The title of filmmaker Werner Herzog’s book A Guide For the Perplexed could also be the title of my autobiography, except I’m not brilliant and often quoted by the literati. I do, however, reside in the state of Confusion (CI because CO was taken by the state of Colorado) where all of the citizens feel perplexed all of the time. E.B. White called it “chronic perplexity”. I love it here. We have both mountains of discombobulation and oceans of befuddlement. The view’s always spectacular although often foggy. And when you come out of a store, into the parking lot and you can’t find your car, no one else can either. Everyone’s holding out their key fobs, pointing them in random directions and clicking. We’re all smiling at each other’s forgetfulness. We’re not mad, only a little bit frustrated but we’ll get over it.
During life’s dynamic journey, you’ll be holding hands with a big, frightening giant called The Unknown. Make him your best friend. It’s all about failure and resilience. As you’re creating and experimenting, anxiety is your fiercest enemy, your most formidable barrier, your highest wall to climb over, the treacherous rapids, the deepest, darkest, coldest part of the ocean. Don’t let your worries win because then you’ve lost. Fall in love with fear.
Herzog calls his life and career “a never-ending educational experience, a way of discovering in which direction you need to take your own work and ideas”. Vygotsky called it “the zone of proximal development”. If your true state of mind is befuddlement, confusion and flabbergasted-ness, and you’re excited to be there, in that state, then you’ve achieved the status of STUDENT. (I like all caps almost as much as e. e. cummings liked all lower case.) (I also like parentheses.) The learner, the studier, the STUDENT is a seeker who pursues not only knowledge but also truth. They are definitely related, if not the same. This seeker, this student-person, constantly strives to become a better thinker, an improved citizen of our planet.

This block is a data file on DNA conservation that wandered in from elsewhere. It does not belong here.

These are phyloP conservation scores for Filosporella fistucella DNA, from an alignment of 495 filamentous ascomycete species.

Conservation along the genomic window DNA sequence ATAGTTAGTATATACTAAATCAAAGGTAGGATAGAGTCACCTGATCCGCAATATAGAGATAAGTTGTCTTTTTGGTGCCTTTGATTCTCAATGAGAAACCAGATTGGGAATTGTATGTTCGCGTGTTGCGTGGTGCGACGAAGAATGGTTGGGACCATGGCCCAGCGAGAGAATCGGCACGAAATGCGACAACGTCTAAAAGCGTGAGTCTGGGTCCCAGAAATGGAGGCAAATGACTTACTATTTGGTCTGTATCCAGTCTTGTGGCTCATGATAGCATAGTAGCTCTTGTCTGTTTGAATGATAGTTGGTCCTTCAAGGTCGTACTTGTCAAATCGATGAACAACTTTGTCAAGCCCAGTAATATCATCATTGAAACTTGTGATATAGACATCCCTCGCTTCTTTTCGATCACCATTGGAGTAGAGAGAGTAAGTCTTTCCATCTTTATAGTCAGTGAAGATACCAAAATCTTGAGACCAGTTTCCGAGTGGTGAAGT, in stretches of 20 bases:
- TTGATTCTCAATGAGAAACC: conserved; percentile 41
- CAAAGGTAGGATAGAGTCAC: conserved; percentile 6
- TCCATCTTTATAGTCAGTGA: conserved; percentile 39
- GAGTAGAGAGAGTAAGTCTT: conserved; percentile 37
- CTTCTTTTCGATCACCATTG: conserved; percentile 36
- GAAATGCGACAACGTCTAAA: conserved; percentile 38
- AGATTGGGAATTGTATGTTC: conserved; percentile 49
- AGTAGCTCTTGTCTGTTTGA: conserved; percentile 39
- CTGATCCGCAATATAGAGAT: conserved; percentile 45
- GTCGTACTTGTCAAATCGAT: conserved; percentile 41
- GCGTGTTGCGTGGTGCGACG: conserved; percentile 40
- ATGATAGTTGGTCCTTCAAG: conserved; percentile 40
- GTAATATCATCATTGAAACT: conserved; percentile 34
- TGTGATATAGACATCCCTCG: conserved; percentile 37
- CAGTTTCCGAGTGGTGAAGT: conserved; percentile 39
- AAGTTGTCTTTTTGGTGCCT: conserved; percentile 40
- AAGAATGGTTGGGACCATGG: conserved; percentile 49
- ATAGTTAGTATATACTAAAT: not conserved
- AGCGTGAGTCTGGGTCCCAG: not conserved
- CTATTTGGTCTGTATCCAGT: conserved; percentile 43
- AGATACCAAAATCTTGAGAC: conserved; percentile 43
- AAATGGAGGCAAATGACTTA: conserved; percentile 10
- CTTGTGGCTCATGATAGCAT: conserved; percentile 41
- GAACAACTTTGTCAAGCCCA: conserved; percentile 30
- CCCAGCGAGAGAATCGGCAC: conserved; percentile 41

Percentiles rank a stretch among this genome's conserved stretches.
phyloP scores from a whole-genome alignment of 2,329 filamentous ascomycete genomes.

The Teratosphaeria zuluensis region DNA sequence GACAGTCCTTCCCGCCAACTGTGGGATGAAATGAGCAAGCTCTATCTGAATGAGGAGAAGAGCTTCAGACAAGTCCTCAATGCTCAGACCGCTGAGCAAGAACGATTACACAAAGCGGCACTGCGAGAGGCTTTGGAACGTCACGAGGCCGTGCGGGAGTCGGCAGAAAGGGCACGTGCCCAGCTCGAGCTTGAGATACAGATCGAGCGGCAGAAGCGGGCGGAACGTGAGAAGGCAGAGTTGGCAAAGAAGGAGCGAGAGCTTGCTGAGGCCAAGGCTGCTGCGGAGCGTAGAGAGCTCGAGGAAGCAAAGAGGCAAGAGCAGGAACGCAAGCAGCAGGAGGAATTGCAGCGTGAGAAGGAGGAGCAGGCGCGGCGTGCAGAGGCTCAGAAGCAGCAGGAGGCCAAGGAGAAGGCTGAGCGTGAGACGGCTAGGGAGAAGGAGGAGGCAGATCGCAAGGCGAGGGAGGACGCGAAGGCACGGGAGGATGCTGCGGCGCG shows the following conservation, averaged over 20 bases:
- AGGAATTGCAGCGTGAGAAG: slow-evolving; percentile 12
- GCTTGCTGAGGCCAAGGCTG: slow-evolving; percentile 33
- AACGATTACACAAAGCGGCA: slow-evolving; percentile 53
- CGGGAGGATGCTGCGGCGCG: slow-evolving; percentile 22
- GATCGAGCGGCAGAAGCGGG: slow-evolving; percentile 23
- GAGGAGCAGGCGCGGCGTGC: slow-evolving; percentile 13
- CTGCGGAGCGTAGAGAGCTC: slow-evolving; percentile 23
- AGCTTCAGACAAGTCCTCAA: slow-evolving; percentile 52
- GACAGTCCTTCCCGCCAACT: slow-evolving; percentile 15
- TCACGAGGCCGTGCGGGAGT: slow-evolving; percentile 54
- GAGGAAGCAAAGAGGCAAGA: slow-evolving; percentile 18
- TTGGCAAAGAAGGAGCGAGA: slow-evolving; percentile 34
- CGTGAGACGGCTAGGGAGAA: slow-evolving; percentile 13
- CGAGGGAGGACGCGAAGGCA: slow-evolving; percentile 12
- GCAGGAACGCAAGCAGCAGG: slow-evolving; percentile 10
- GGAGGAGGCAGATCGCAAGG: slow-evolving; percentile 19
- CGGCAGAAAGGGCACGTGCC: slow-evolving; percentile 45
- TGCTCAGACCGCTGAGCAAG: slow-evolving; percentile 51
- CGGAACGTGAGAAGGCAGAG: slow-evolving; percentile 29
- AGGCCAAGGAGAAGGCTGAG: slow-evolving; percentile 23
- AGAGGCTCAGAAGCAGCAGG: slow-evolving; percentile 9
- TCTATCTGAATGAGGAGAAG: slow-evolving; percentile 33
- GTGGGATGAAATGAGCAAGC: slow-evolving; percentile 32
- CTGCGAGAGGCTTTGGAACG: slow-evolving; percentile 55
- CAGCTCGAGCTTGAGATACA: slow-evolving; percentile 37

If you’re not confused, then you’re not learning anything new. You’re stagnating, merely showing off what you already know. Being the smartest person in the room is not only boring; it’s impossible. Each human in that room possesses insights you’ve never thought of before. Your job is to find those insights. Root them out. Ask questions. Listen to the answers. Don’t respond with a statement or a judgment. Respond with another question; a related question, one that proves you’ve been listening. Vygotsky believed that true learning was “socially co-constructed between people as they interact”. Listen to the person next to you, observe, remember what you see and hear, process it and make it your own.
Although it’s not a substitute for real-time real-life experience and face-to-face interaction, the internet is here to stay. Celebrate it and use it. Don’t let it use you. Google has taught us that we don’t know everything (And wouldn’t life be boring if we did? It wouldn’t be life at all; it would be death.), but all knowledge, all secrets, all esoteric facts and theories are accessible to us with the click of a mouse. Exciting but also frightening. If you’re not scared, you’re not living. You’re not learning anything. Your journey isn’t even a journey at all; it’s a nice comfortable rest someplace boring. Get up and get going. Free fall into a state of confusion. Climb your way out. And then dive into a mystified state of befogged-ness. You won’t be too scared if you’ve fallen in love with fear.